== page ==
A pilot scheme outsourcing asylum case interviews to a private contractor has been criticised by a trades union.
The Public and Commercial Services Union (PCS) said the move would be “deeply concerning”.
Interviews with those seeking asylum, which have just restarted after the Covid lockdown, are currently carried out by civil servants.
The Home Office said it was “exploring many options” to reduce the backlog of cases.
But a spokeswoman said the interviews have not been outsourced.
The PCS union said it has received a letter outlining how a private contractor could be used.
“Outsourcing a key part of the asylum process to a contractor for private profit, is deeply concerning and wrong,” a spokesman for the union said.
“We need a humane, well-resourced department rooted in a public service ethos, not private companies making money at the expense of vulnerable individuals.”
An MP in Glasgow, where many of the asylum seekers are housed, said the plan is “outsourcing going wild”.
Chris Stephens, who represents Glasgow South West, said: “”This is something that’s a quasi-judicial function and something that we believe should be in public hands, delivered by civil servants who are trained to do the job.”
He added: “The Home Office have argued before that… private companies who run public sector contracts are exempt from human rights legislation.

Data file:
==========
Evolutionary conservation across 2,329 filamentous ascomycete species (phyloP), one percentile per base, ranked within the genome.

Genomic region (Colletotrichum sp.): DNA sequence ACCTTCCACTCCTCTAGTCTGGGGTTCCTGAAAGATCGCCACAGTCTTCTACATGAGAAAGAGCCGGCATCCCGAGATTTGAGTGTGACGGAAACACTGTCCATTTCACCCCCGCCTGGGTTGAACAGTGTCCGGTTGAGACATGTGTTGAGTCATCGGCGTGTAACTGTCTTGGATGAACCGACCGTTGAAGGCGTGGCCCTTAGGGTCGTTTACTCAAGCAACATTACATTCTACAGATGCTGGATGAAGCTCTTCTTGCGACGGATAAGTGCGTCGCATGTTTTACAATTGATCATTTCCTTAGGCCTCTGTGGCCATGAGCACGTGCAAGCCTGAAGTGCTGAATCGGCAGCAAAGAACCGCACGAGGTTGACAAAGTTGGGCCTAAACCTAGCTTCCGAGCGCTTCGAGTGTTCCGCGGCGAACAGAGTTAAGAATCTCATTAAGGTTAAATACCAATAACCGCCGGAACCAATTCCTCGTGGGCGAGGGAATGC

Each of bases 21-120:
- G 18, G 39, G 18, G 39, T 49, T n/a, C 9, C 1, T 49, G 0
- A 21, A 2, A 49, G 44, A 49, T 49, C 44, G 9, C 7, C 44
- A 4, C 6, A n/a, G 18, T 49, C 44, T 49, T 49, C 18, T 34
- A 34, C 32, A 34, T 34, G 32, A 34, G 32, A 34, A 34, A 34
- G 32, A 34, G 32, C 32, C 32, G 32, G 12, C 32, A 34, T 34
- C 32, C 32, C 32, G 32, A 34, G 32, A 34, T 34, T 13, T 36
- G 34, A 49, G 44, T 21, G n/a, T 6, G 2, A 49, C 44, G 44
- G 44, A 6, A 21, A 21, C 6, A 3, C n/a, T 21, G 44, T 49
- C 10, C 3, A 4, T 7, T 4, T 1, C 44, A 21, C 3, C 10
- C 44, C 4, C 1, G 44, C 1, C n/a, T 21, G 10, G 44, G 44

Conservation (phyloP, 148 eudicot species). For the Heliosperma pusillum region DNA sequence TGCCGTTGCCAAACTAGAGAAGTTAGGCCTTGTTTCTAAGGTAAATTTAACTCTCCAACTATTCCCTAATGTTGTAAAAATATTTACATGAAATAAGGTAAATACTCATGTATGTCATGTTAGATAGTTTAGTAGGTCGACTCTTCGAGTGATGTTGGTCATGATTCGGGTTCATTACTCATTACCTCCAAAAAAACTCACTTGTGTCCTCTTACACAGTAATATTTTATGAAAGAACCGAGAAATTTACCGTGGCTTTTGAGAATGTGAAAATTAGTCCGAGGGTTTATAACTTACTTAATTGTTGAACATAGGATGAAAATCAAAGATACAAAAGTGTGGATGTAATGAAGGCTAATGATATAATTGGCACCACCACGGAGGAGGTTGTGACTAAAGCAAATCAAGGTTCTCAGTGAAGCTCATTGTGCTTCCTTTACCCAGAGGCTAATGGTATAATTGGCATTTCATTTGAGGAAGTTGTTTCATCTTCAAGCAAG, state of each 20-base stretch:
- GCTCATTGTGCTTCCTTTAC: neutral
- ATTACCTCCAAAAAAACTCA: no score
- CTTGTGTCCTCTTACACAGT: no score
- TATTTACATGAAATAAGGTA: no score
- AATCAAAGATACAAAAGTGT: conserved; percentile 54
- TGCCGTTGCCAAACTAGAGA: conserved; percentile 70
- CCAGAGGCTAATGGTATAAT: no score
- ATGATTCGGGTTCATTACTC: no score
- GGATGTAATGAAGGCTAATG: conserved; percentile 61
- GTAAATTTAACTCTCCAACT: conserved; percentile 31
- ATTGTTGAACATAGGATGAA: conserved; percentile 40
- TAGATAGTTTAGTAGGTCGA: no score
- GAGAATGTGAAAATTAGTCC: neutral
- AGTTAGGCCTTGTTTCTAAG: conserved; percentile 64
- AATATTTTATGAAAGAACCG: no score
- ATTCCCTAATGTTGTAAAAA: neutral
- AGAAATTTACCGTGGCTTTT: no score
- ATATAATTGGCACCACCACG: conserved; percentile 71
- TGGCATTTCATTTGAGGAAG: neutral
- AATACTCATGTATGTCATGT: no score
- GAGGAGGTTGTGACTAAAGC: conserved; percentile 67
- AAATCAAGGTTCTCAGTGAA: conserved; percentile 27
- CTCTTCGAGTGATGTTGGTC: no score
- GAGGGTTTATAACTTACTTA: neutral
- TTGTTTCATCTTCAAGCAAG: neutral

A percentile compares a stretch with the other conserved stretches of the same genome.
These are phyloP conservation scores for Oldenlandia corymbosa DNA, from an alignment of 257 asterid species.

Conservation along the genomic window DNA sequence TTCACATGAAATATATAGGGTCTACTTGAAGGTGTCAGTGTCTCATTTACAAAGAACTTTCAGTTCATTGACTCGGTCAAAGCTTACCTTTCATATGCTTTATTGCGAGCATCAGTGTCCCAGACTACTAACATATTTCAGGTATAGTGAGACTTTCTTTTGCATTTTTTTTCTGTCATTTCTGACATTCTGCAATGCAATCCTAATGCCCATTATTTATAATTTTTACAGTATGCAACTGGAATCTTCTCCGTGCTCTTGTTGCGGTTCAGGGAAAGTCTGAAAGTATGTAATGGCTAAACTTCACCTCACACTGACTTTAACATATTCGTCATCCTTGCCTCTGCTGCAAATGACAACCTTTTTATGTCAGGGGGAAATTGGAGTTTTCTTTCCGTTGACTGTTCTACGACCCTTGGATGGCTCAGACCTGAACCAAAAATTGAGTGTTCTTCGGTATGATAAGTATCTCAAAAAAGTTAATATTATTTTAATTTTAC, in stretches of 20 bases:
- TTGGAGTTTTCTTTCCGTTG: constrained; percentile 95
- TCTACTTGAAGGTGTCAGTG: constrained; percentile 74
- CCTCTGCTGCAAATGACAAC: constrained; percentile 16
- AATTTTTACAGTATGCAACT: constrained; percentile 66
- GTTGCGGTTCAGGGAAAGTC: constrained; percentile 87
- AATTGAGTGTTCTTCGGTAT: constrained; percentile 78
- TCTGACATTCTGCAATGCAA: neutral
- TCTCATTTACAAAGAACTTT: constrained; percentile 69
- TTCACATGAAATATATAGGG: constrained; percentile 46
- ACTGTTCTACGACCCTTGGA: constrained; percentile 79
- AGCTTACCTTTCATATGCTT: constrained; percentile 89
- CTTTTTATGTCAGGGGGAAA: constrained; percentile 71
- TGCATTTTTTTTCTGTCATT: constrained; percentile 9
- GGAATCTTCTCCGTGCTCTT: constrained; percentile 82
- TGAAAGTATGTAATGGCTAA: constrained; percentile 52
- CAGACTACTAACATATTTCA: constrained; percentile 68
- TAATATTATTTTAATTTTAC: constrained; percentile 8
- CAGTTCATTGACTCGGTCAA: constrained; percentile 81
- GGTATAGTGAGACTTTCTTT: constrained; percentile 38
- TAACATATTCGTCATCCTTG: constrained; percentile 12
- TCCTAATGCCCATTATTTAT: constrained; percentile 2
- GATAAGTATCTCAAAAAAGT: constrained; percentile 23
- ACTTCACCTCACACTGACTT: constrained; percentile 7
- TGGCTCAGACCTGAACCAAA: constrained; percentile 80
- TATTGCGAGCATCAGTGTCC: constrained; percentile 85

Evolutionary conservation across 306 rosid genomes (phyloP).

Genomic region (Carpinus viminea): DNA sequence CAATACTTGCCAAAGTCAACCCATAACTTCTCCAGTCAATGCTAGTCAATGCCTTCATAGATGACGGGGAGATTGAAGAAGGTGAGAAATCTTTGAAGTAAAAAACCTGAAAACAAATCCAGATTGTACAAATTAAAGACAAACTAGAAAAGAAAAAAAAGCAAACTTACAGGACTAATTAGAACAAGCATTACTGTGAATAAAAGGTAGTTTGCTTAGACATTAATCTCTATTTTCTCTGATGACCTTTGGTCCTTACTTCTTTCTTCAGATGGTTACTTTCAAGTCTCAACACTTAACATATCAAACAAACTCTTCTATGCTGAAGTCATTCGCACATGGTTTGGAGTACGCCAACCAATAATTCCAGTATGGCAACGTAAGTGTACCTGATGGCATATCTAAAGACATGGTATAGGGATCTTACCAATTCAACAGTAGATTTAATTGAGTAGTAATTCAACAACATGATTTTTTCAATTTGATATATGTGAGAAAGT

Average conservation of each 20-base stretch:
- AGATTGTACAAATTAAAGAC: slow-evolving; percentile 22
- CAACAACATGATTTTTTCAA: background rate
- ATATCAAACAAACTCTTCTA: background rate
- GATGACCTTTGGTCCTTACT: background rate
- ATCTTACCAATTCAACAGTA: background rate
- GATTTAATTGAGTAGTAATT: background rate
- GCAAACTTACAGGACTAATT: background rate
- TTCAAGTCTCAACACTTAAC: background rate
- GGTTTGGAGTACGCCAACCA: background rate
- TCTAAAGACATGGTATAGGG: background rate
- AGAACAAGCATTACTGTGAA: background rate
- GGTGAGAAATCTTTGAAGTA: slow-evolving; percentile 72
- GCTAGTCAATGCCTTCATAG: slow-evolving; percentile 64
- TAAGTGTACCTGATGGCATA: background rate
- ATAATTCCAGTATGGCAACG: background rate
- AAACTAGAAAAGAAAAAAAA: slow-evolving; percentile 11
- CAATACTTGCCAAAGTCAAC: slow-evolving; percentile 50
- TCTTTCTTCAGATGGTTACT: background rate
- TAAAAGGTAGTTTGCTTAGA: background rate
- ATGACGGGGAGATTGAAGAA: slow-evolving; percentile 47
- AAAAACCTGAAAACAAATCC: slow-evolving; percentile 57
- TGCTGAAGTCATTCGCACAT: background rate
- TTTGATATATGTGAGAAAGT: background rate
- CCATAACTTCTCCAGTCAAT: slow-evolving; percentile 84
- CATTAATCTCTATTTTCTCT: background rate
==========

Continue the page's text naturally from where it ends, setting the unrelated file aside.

“On an issue like this, this would have serious consequences for people who are claiming asylum here in the UK.”
The Home Office said using external suppliers “temporarily” could speed up decision making and reduce delays which built up as a result of coronavirus restrictions.
A spokeswoman said: “We are exploring many options to reduce the number of outstanding asylum claims, and alongside seeking temporary resource from within the Home Office and other government departments, we are exploring with external suppliers whether they can deliver the support required as a short term measure.
“Asylum interviews have not been outsourced, and at this stage we are only exploring the potential feasibility.
“Anyone who conducts asylum interviews receives thorough and bespoke training to ensure they are fully equipped for the role and any supplier providing support would have to meet our rigorous standards.”